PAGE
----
Melanie Bunting-Seymour is the founder and owner of 1702 Real Estate, Mobile’s first HGTV-type real estate boutique. 1702 is a “one-stop shop” that offers sales, renovation, redesign, and staging–all in one place. Melanie is also active in the community, serving on several nonprofit boards and volunteering with animal rescue groups. Originally from York, Pennsylvania, Melanie is proud to call Mobile her home, where she resides with her husband Jon, daughter Lola, and six rescue fur children.
Tell us about your business. Describe what you do to others:
We are more than just realtors. We simplify the home selling and buying process for our clients. Like other realtors, we take our clients from start to finish, from showings to closings. But where we are different is our ability to cater to each client’s specific needs. We help clients envision what they truly wish for and reveal the possibilities for turning a house into their dream home. We also help sellers with repairs and updates to help them prepare their home in order to sell it for the most money possible. We are familiar with repair/renovation costs and what needs to be done and what doesn’t need to be done to sell homes for top dollar. That knowledge simply sets us apart and makes 1702 revolutionary in the real estate business here.
Tell us why you chose your profession, the value it brings to you and/or the community:
I really just fell into it more than I chose it. I couldn’t sell anything at first because I didn’t know anyone here, and I was young. That pushed me into renovating homes, which taught me most of what I use now to make myself more valuable. I was fortunate that I had a talent for all things real estate as well as the drive to help me succeed.
What advice or suggestions can you give to women walking the path of empowerment or struggling with self doubt?
Just do it. Whatever “it” happens to be, and don’t stop. Keep pushing. You can’t win all the time, but even failures are wins in the long run. Don’t listen to anyone doubting you. Kill it with determination and grit.
How important are relationships/networking to your personal and professional life?
Real estate is all about relationships. I’m not a great networker because I have limited time between juggling my home life, kid’s activities, and running the concession stand at the University of Mobile for my husband’s baseball team. What I make sure I do is always go above and beyond for my clients to ensure they find value in my services and want to refer me to others. In my personal life, I need like 8 more hours a day! After the pandemic is over I’m going to host wine nights to get my clients together so they can meet each other. I’m excited about that!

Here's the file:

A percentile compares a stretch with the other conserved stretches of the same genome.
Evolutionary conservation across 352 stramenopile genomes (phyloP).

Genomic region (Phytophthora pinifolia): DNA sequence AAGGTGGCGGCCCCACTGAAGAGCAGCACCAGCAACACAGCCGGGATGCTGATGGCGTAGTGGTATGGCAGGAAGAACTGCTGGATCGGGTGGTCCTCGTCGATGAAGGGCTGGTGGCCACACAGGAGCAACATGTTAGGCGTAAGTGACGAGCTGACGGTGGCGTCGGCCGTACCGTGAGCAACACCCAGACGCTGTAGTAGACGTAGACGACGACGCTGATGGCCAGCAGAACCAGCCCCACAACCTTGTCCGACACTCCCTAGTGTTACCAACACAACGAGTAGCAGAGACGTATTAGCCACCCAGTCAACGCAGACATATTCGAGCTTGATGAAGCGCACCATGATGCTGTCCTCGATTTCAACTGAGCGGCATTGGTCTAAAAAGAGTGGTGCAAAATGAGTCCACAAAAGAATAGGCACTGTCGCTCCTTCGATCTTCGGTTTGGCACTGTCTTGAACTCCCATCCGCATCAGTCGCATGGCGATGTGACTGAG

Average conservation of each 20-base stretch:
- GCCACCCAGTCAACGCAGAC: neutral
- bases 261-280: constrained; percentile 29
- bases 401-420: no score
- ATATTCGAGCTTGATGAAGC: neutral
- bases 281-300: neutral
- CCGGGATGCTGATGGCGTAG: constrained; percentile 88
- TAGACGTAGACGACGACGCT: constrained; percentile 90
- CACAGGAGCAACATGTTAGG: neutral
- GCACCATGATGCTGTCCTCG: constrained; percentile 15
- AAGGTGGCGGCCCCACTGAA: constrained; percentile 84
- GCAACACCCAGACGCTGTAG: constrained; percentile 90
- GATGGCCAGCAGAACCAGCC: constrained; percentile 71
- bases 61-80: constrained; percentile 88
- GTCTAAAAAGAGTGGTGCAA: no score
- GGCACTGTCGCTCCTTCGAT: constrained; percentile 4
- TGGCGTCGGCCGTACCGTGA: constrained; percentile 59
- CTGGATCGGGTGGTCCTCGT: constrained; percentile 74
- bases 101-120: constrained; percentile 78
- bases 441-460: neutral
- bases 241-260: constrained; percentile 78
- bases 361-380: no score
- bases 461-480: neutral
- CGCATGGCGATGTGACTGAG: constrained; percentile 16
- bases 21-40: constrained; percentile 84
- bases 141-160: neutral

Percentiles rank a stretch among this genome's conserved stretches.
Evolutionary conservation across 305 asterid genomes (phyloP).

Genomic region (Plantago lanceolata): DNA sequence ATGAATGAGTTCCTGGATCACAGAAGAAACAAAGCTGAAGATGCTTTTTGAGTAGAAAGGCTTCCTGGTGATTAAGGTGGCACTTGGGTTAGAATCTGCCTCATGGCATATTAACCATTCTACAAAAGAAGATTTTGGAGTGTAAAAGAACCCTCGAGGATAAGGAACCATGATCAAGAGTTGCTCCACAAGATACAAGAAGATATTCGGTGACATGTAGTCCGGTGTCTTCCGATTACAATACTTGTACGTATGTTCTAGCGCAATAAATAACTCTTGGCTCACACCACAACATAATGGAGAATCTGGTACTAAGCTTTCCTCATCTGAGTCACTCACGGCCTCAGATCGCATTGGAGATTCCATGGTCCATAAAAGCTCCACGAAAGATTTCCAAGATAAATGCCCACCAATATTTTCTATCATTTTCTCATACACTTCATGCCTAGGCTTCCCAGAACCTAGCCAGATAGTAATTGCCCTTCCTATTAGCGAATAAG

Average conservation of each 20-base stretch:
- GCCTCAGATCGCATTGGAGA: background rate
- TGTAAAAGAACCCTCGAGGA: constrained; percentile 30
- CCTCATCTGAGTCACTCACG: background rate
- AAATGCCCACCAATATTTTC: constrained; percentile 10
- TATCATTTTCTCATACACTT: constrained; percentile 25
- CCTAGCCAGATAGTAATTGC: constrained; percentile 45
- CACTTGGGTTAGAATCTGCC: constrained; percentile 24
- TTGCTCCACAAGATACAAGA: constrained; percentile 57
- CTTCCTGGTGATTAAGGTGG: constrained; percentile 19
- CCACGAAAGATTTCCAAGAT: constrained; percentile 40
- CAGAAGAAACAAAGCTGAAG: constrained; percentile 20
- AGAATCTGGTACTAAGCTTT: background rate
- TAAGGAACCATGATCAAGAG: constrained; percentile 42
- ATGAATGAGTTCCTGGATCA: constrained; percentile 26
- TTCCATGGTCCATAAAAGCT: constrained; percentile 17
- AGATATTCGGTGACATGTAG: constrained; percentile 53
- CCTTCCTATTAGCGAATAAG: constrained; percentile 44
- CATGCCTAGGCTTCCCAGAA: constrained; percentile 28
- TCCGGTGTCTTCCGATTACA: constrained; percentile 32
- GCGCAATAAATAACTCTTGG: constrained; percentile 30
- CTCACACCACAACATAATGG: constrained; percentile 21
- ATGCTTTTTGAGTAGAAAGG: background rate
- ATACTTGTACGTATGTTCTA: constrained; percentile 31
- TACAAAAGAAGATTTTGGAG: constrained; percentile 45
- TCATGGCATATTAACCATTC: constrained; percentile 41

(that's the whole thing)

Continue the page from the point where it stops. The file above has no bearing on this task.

Do you have a mentor? Who are they and how have they helped you?
Barbara Stiell owned the real estate company where I first went to work and took me under her wing as a young agent. She is strong, bold, and kind. She befriends all of her clients but can be a bulldog for them when needed. She passed those traits to me, and I truly believe a lot of my determination and work ethic came from watching her.
“I wish we would stop saying “I’m sorry.” I am the worst at it. Clients hire me because I’m great at what I do, but I still feel the need to apologize after I give them direction. I want direction from professionals I hire and am always open to it, but when it’s my turn for some reason I want to apologize.”
You seem to really love what you do, tell us why:
Honestly, I just love to help. I love to use the talents God has given me to make someone else’s life easier and better. 1702 has allowed me to do that in a way I would have never thought possible. Watching that moment in clients’ eyes, when they realize the weight I can take off their shoulders and take that stress away makes me feel great. My goal is to change clients’ expectations of all of their future real estate transactions, and it is happening.
How do you think professional environments need to change to support and/or be more welcoming to women:
I wish we would stop saying “I’m sorry.” I am the worst at it. Clients hire me because I’m great at what I do, but I still feel the need to apologize after I give them direction. I want direction from professionals I hire and am always open to it, but when it’s my turn for some reason I want to apologize.
What’s the hardest part about being a working mom/wife/single mom?
Lack of time is the hardest thing for me right now. My husband coaches college baseball and is gone much of the time, and then I work a business with no real “business hours.” But we make it work by making the time we do have quality time. My husband and I make sure we’re affectionate in sweet ways; we do a lot of listening without trying to solve each other’s work issues and helping each other where we can. He puts up all my for sale signs, and I run his concession stand, making sure it’s always stocked. We also walk our daughter (and dogs) to school almost every morning together so that’s a nice time we have created.